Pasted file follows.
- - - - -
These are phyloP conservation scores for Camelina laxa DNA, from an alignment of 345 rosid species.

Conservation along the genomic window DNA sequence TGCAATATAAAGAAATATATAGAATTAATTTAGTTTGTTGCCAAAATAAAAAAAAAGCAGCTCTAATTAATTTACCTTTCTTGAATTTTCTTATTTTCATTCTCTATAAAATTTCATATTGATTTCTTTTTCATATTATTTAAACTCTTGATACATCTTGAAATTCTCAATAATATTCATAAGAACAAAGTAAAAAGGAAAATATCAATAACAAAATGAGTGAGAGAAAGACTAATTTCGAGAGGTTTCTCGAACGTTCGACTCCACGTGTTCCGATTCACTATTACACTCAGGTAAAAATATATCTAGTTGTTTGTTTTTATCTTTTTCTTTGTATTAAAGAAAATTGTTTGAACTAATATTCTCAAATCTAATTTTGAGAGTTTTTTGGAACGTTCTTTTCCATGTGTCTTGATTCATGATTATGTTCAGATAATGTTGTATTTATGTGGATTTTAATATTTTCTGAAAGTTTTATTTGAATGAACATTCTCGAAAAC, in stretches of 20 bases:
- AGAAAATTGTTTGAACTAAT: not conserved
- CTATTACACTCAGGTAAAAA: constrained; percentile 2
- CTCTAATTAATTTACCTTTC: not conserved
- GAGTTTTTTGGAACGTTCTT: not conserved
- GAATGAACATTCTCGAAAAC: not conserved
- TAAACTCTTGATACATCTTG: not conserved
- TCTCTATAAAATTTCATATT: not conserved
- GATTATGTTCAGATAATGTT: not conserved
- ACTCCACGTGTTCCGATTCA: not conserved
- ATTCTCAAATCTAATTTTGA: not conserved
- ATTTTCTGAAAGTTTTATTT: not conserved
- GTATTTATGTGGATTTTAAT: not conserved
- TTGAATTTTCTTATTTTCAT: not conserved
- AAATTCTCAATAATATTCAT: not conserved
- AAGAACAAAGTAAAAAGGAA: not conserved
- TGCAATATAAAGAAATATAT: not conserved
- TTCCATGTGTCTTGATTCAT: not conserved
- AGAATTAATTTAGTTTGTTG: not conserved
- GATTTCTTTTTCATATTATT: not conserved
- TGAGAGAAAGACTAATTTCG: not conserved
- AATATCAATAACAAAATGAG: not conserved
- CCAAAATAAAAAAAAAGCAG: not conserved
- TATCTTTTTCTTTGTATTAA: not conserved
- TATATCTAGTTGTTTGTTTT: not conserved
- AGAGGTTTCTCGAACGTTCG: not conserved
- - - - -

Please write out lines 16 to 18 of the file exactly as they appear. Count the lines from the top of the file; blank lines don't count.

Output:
- AAATTCTCAATAATATTCAT: not conserved
- AAGAACAAAGTAAAAAGGAA: not conserved
- TGCAATATAAAGAAATATAT: not conserved